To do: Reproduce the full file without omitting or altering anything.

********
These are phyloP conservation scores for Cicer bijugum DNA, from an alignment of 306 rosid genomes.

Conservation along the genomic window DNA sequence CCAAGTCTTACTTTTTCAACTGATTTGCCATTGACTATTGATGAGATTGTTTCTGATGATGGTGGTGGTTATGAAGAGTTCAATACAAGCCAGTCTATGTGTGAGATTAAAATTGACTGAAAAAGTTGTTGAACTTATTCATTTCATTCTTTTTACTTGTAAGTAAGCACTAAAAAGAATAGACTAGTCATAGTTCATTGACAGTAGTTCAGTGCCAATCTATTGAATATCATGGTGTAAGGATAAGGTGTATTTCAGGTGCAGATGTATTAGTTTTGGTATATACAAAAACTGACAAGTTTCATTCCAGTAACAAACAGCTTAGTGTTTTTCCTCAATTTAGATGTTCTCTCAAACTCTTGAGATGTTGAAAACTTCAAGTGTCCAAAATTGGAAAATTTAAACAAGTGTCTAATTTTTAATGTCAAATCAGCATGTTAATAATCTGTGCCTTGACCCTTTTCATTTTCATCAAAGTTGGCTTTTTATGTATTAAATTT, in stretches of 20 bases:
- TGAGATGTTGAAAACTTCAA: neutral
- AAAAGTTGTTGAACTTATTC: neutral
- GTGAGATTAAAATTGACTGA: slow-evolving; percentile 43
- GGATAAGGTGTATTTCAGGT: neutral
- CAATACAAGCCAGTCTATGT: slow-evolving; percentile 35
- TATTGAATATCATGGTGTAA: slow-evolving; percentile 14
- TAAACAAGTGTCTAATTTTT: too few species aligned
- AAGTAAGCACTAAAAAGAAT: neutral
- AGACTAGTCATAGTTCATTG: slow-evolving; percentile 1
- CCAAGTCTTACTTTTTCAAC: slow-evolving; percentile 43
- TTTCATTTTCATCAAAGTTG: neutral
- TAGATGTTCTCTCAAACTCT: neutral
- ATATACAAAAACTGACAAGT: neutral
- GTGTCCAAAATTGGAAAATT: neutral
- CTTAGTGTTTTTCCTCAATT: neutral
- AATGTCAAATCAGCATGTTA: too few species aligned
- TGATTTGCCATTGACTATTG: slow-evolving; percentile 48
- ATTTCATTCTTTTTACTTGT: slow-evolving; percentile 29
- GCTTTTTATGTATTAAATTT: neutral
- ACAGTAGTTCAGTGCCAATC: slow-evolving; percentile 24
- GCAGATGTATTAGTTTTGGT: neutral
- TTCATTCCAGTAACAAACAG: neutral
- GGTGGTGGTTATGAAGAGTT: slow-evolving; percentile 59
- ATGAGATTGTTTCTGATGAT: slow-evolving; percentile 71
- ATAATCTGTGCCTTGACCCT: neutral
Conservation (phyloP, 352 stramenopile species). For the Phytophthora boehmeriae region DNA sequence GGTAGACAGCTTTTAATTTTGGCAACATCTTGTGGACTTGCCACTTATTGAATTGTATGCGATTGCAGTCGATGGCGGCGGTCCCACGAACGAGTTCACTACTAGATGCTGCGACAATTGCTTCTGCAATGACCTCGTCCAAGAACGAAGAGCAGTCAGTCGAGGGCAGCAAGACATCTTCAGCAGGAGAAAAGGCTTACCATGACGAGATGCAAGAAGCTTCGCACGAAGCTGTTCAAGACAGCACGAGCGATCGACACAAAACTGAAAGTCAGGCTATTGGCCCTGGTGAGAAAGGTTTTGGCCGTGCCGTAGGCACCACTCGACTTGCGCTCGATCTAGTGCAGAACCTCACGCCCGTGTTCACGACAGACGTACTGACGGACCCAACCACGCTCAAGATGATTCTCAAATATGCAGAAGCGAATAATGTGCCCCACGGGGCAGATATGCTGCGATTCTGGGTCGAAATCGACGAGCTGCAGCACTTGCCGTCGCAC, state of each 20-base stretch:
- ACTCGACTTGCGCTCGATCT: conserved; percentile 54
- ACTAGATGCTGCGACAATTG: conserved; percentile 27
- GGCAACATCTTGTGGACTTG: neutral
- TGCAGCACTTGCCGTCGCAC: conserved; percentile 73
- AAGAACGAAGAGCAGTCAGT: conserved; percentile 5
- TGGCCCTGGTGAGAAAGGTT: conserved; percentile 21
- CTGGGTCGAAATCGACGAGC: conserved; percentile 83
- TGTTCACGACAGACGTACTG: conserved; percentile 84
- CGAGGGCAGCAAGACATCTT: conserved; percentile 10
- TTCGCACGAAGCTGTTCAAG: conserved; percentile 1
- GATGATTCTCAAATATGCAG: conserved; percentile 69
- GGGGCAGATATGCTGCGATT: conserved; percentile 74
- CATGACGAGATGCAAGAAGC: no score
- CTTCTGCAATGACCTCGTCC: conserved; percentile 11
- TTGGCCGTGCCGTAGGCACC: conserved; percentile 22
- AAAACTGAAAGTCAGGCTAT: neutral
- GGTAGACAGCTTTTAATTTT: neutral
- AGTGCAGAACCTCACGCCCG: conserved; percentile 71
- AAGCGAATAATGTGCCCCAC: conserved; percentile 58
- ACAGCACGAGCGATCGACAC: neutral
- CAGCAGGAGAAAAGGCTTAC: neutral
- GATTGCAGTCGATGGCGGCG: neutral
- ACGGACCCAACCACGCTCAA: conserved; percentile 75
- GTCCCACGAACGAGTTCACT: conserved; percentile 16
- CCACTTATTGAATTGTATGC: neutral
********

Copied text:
These are phyloP conservation scores for Cicer bijugum DNA, from an alignment of 306 rosid genomes.

Conservation along the genomic window DNA sequence CCAAGTCTTACTTTTTCAACTGATTTGCCATTGACTATTGATGAGATTGTTTCTGATGATGGTGGTGGTTATGAAGAGTTCAATACAAGCCAGTCTATGTGTGAGATTAAAATTGACTGAAAAAGTTGTTGAACTTATTCATTTCATTCTTTTTACTTGTAAGTAAGCACTAAAAAGAATAGACTAGTCATAGTTCATTGACAGTAGTTCAGTGCCAATCTATTGAATATCATGGTGTAAGGATAAGGTGTATTTCAGGTGCAGATGTATTAGTTTTGGTATATACAAAAACTGACAAGTTTCATTCCAGTAACAAACAGCTTAGTGTTTTTCCTCAATTTAGATGTTCTCTCAAACTCTTGAGATGTTGAAAACTTCAAGTGTCCAAAATTGGAAAATTTAAACAAGTGTCTAATTTTTAATGTCAAATCAGCATGTTAATAATCTGTGCCTTGACCCTTTTCATTTTCATCAAAGTTGGCTTTTTATGTATTAAATTT, in stretches of 20 bases:
- TGAGATGTTGAAAACTTCAA: neutral
- AAAAGTTGTTGAACTTATTC: neutral
- GTGAGATTAAAATTGACTGA: slow-evolving; percentile 43
- GGATAAGGTGTATTTCAGGT: neutral
- CAATACAAGCCAGTCTATGT: slow-evolving; percentile 35
- TATTGAATATCATGGTGTAA: slow-evolving; percentile 14
- TAAACAAGTGTCTAATTTTT: too few species aligned
- AAGTAAGCACTAAAAAGAAT: neutral
- AGACTAGTCATAGTTCATTG: slow-evolving; percentile 1
- CCAAGTCTTACTTTTTCAAC: slow-evolving; percentile 43
- TTTCATTTTCATCAAAGTTG: neutral
- TAGATGTTCTCTCAAACTCT: neutral
- ATATACAAAAACTGACAAGT: neutral
- GTGTCCAAAATTGGAAAATT: neutral
- CTTAGTGTTTTTCCTCAATT: neutral
- AATGTCAAATCAGCATGTTA: too few species aligned
- TGATTTGCCATTGACTATTG: slow-evolving; percentile 48
- ATTTCATTCTTTTTACTTGT: slow-evolving; percentile 29
- GCTTTTTATGTATTAAATTT: neutral
- ACAGTAGTTCAGTGCCAATC: slow-evolving; percentile 24
- GCAGATGTATTAGTTTTGGT: neutral
- TTCATTCCAGTAACAAACAG: neutral
- GGTGGTGGTTATGAAGAGTT: slow-evolving; percentile 59
- ATGAGATTGTTTCTGATGAT: slow-evolving; percentile 71
- ATAATCTGTGCCTTGACCCT: neutral
Conservation (phyloP, 352 stramenopile species). For the Phytophthora boehmeriae region DNA sequence GGTAGACAGCTTTTAATTTTGGCAACATCTTGTGGACTTGCCACTTATTGAATTGTATGCGATTGCAGTCGATGGCGGCGGTCCCACGAACGAGTTCACTACTAGATGCTGCGACAATTGCTTCTGCAATGACCTCGTCCAAGAACGAAGAGCAGTCAGTCGAGGGCAGCAAGACATCTTCAGCAGGAGAAAAGGCTTACCATGACGAGATGCAAGAAGCTTCGCACGAAGCTGTTCAAGACAGCACGAGCGATCGACACAAAACTGAAAGTCAGGCTATTGGCCCTGGTGAGAAAGGTTTTGGCCGTGCCGTAGGCACCACTCGACTTGCGCTCGATCTAGTGCAGAACCTCACGCCCGTGTTCACGACAGACGTACTGACGGACCCAACCACGCTCAAGATGATTCTCAAATATGCAGAAGCGAATAATGTGCCCCACGGGGCAGATATGCTGCGATTCTGGGTCGAAATCGACGAGCTGCAGCACTTGCCGTCGCAC, state of each 20-base stretch:
- ACTCGACTTGCGCTCGATCT: conserved; percentile 54
- ACTAGATGCTGCGACAATTG: conserved; percentile 27
- GGCAACATCTTGTGGACTTG: neutral
- TGCAGCACTTGCCGTCGCAC: conserved; percentile 73
- AAGAACGAAGAGCAGTCAGT: conserved; percentile 5
- TGGCCCTGGTGAGAAAGGTT: conserved; percentile 21
- CTGGGTCGAAATCGACGAGC: conserved; percentile 83
- TGTTCACGACAGACGTACTG: conserved; percentile 84
- CGAGGGCAGCAAGACATCTT: conserved; percentile 10
- TTCGCACGAAGCTGTTCAAG: conserved; percentile 1
- GATGATTCTCAAATATGCAG: conserved; percentile 69
- GGGGCAGATATGCTGCGATT: conserved; percentile 74
- CATGACGAGATGCAAGAAGC: no score
- CTTCTGCAATGACCTCGTCC: conserved; percentile 11
- TTGGCCGTGCCGTAGGCACC: conserved; percentile 22
- AAAACTGAAAGTCAGGCTAT: neutral
- GGTAGACAGCTTTTAATTTT: neutral
- AGTGCAGAACCTCACGCCCG: conserved; percentile 71
- AAGCGAATAATGTGCCCCAC: conserved; percentile 58
- ACAGCACGAGCGATCGACAC: neutral
- CAGCAGGAGAAAAGGCTTAC: neutral
- GATTGCAGTCGATGGCGGCG: neutral
- ACGGACCCAACCACGCTCAA: conserved; percentile 75
- GTCCCACGAACGAGTTCACT: conserved; percentile 16
- CCACTTATTGAATTGTATGC: neutral